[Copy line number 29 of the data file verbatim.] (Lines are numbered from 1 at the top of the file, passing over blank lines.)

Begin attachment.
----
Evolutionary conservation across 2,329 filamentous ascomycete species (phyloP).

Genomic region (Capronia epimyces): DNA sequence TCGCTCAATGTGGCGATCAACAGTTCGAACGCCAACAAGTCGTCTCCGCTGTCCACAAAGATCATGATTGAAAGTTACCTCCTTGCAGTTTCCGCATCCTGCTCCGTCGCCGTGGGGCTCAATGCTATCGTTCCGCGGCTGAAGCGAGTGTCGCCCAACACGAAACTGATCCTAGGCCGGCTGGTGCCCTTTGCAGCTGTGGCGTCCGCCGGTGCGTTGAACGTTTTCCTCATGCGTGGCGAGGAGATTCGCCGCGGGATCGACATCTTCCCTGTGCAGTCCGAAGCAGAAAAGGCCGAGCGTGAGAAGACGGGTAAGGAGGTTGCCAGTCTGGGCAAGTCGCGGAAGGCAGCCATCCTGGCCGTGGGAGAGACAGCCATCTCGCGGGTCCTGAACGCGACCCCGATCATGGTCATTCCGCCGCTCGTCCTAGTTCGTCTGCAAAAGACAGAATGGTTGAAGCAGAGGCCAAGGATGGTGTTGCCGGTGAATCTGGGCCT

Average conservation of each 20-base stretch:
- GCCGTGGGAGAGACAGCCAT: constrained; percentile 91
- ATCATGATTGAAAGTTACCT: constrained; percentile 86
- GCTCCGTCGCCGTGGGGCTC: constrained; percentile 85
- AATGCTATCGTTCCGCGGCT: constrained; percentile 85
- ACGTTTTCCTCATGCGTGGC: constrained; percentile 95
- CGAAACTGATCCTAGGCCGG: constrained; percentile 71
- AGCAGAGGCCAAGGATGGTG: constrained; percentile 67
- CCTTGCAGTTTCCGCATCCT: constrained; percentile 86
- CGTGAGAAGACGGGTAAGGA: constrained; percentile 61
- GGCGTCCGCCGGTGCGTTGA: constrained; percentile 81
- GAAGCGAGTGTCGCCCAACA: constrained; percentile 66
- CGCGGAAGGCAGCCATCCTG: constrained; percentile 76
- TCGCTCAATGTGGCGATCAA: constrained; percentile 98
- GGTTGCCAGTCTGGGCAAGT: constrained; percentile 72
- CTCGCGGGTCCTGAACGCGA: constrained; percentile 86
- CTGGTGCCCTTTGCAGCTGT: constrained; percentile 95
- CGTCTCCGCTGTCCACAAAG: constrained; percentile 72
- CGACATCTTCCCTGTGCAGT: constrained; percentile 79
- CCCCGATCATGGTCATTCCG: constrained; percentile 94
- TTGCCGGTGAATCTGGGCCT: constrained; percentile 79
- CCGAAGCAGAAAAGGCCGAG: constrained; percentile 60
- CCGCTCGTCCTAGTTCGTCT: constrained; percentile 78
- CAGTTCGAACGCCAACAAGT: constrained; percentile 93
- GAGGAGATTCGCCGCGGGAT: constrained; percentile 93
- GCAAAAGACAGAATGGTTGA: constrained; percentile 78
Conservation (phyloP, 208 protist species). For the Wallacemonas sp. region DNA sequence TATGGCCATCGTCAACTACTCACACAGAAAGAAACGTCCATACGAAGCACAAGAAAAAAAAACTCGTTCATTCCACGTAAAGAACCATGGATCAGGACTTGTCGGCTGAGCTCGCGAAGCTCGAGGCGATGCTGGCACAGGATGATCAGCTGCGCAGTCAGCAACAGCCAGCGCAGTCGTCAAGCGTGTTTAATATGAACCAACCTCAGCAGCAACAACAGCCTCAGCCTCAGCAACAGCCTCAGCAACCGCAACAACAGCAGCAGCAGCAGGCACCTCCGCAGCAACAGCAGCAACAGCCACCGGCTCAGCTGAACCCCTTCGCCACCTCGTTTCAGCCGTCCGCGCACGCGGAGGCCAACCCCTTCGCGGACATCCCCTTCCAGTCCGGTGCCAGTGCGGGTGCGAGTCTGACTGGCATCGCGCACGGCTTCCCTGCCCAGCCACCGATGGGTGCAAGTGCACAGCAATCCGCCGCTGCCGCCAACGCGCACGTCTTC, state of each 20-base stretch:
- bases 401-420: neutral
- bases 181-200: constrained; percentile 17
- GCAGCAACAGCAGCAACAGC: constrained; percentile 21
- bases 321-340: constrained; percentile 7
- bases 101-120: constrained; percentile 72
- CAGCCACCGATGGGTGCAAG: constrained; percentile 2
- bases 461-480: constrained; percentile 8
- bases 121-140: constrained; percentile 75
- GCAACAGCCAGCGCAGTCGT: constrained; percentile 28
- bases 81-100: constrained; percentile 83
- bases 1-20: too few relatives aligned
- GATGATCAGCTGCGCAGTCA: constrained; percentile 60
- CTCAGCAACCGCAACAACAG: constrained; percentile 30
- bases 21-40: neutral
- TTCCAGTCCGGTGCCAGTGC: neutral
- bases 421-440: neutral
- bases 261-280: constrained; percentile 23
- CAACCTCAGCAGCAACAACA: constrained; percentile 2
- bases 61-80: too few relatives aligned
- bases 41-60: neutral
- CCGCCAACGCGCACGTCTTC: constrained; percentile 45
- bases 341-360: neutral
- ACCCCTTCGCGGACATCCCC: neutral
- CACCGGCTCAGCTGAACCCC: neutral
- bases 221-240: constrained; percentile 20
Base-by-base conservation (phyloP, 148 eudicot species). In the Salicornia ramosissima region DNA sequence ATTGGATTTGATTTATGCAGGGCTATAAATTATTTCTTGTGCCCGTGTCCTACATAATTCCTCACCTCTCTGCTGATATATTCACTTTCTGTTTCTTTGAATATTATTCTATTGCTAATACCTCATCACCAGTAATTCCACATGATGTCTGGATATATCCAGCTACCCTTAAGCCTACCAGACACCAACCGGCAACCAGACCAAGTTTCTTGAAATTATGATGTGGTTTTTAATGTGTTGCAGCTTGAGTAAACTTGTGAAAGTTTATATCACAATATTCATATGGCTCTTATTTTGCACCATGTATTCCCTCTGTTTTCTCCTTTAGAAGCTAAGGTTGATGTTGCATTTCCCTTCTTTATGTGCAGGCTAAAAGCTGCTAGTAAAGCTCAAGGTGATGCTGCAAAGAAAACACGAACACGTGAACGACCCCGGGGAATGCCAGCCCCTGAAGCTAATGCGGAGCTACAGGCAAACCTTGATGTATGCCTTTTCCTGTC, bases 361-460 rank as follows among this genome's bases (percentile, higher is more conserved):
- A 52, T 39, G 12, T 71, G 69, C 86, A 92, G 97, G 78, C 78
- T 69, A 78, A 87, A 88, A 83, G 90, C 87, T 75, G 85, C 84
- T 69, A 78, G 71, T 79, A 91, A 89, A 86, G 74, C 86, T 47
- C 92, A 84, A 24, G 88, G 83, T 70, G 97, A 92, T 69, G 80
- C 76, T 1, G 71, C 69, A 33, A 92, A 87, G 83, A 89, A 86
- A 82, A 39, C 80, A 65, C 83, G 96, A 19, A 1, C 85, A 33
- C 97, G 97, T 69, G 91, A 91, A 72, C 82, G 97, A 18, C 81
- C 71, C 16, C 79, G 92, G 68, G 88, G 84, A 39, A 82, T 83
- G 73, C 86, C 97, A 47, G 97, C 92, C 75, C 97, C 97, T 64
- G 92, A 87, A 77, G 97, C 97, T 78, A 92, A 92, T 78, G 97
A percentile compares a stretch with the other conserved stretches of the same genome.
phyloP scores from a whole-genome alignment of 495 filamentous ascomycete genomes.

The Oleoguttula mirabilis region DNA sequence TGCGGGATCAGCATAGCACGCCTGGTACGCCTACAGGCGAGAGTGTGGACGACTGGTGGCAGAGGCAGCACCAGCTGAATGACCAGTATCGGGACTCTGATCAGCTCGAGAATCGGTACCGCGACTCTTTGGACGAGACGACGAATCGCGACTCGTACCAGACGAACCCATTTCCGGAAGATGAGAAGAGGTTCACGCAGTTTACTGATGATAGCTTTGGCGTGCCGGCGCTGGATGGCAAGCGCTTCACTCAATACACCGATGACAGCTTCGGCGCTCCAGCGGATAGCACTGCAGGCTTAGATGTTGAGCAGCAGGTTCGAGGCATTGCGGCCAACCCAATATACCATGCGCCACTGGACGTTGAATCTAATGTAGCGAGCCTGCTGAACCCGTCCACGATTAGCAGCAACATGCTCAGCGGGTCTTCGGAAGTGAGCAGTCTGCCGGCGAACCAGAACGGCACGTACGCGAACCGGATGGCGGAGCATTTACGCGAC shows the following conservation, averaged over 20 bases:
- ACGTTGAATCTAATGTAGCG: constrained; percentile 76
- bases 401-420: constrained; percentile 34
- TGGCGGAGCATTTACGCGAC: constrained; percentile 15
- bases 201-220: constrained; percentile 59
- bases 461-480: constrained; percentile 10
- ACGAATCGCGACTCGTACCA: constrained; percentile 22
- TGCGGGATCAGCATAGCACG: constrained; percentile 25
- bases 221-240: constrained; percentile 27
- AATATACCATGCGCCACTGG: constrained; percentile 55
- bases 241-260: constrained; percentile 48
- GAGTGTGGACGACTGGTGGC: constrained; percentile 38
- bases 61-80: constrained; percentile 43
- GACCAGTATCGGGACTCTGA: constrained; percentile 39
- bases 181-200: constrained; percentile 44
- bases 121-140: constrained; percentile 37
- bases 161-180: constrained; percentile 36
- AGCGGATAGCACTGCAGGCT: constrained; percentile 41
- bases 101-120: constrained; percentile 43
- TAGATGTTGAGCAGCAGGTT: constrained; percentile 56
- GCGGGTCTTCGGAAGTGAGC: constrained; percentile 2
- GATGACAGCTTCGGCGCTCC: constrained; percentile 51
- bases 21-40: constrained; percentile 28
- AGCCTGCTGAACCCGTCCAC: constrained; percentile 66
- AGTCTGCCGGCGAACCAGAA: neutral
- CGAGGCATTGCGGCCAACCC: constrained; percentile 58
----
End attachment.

Conservation (phyloP, 208 protist species). For the Wallacemonas sp. region DNA sequence TATGGCCATCGTCAACTACTCACACAGAAAGAAACGTCCATACGAAGCACAAGAAAAAAAAACTCGTTCATTCCACGTAAAGAACCATGGATCAGGACTTGTCGGCTGAGCTCGCGAAGCTCGAGGCGATGCTGGCACAGGATGATCAGCTGCGCAGTCAGCAACAGCCAGCGCAGTCGTCAAGCGTGTTTAATATGAACCAACCTCAGCAGCAACAACAGCCTCAGCCTCAGCAACAGCCTCAGCAACCGCAACAACAGCAGCAGCAGCAGGCACCTCCGCAGCAACAGCAGCAACAGCCACCGGCTCAGCTGAACCCCTTCGCCACCTCGTTTCAGCCGTCCGCGCACGCGGAGGCCAACCCCTTCGCGGACATCCCCTTCCAGTCCGGTGCCAGTGCGGGTGCGAGTCTGACTGGCATCGCGCACGGCTTCCCTGCCCAGCCACCGATGGGTGCAAGTGCACAGCAATCCGCCGCTGCCGCCAACGCGCACGTCTTC, state of each 20-base stretch: